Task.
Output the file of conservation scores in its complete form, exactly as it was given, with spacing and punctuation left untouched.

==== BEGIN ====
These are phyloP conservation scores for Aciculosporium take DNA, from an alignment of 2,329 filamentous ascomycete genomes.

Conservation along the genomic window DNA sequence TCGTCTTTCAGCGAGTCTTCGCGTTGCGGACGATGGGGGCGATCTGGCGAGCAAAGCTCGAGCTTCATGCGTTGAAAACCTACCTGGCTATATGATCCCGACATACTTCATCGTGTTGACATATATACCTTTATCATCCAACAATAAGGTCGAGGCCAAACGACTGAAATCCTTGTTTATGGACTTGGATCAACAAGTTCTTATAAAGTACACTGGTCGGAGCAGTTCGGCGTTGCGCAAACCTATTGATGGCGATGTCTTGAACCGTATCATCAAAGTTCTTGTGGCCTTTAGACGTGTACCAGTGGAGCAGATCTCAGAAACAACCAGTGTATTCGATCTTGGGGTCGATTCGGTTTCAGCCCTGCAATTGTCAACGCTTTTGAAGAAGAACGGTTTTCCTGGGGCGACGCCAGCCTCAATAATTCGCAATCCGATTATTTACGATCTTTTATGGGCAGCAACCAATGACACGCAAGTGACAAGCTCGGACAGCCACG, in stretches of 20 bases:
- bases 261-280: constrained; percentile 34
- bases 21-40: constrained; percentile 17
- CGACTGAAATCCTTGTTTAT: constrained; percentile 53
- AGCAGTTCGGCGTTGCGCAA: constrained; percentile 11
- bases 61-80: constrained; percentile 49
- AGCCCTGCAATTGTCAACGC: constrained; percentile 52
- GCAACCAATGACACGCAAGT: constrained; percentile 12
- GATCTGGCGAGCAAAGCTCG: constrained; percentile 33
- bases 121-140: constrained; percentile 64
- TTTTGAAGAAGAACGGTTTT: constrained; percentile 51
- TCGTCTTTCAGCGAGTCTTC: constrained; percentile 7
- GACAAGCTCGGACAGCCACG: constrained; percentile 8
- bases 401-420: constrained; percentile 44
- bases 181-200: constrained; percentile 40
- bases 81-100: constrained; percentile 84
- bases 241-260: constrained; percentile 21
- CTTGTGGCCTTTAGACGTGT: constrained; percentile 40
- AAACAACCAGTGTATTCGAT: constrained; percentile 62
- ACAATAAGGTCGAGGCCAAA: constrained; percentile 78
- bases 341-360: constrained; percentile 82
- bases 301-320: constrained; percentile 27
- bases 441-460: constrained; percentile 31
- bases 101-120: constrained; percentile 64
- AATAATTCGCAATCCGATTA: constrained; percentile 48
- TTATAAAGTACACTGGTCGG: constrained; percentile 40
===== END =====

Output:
These are phyloP conservation scores for Aciculosporium take DNA, from an alignment of 2,329 filamentous ascomycete genomes.

Conservation along the genomic window DNA sequence TCGTCTTTCAGCGAGTCTTCGCGTTGCGGACGATGGGGGCGATCTGGCGAGCAAAGCTCGAGCTTCATGCGTTGAAAACCTACCTGGCTATATGATCCCGACATACTTCATCGTGTTGACATATATACCTTTATCATCCAACAATAAGGTCGAGGCCAAACGACTGAAATCCTTGTTTATGGACTTGGATCAACAAGTTCTTATAAAGTACACTGGTCGGAGCAGTTCGGCGTTGCGCAAACCTATTGATGGCGATGTCTTGAACCGTATCATCAAAGTTCTTGTGGCCTTTAGACGTGTACCAGTGGAGCAGATCTCAGAAACAACCAGTGTATTCGATCTTGGGGTCGATTCGGTTTCAGCCCTGCAATTGTCAACGCTTTTGAAGAAGAACGGTTTTCCTGGGGCGACGCCAGCCTCAATAATTCGCAATCCGATTATTTACGATCTTTTATGGGCAGCAACCAATGACACGCAAGTGACAAGCTCGGACAGCCACG, in stretches of 20 bases:
- bases 261-280: constrained; percentile 34
- bases 21-40: constrained; percentile 17
- CGACTGAAATCCTTGTTTAT: constrained; percentile 53
- AGCAGTTCGGCGTTGCGCAA: constrained; percentile 11
- bases 61-80: constrained; percentile 49
- AGCCCTGCAATTGTCAACGC: constrained; percentile 52
- GCAACCAATGACACGCAAGT: constrained; percentile 12
- GATCTGGCGAGCAAAGCTCG: constrained; percentile 33
- bases 121-140: constrained; percentile 64
- TTTTGAAGAAGAACGGTTTT: constrained; percentile 51
- TCGTCTTTCAGCGAGTCTTC: constrained; percentile 7
- GACAAGCTCGGACAGCCACG: constrained; percentile 8
- bases 401-420: constrained; percentile 44
- bases 181-200: constrained; percentile 40
- bases 81-100: constrained; percentile 84
- bases 241-260: constrained; percentile 21
- CTTGTGGCCTTTAGACGTGT: constrained; percentile 40
- AAACAACCAGTGTATTCGAT: constrained; percentile 62
- ACAATAAGGTCGAGGCCAAA: constrained; percentile 78
- bases 341-360: constrained; percentile 82
- bases 301-320: constrained; percentile 27
- bases 441-460: constrained; percentile 31
- bases 101-120: constrained; percentile 64
- AATAATTCGCAATCCGATTA: constrained; percentile 48
- TTATAAAGTACACTGGTCGG: constrained; percentile 40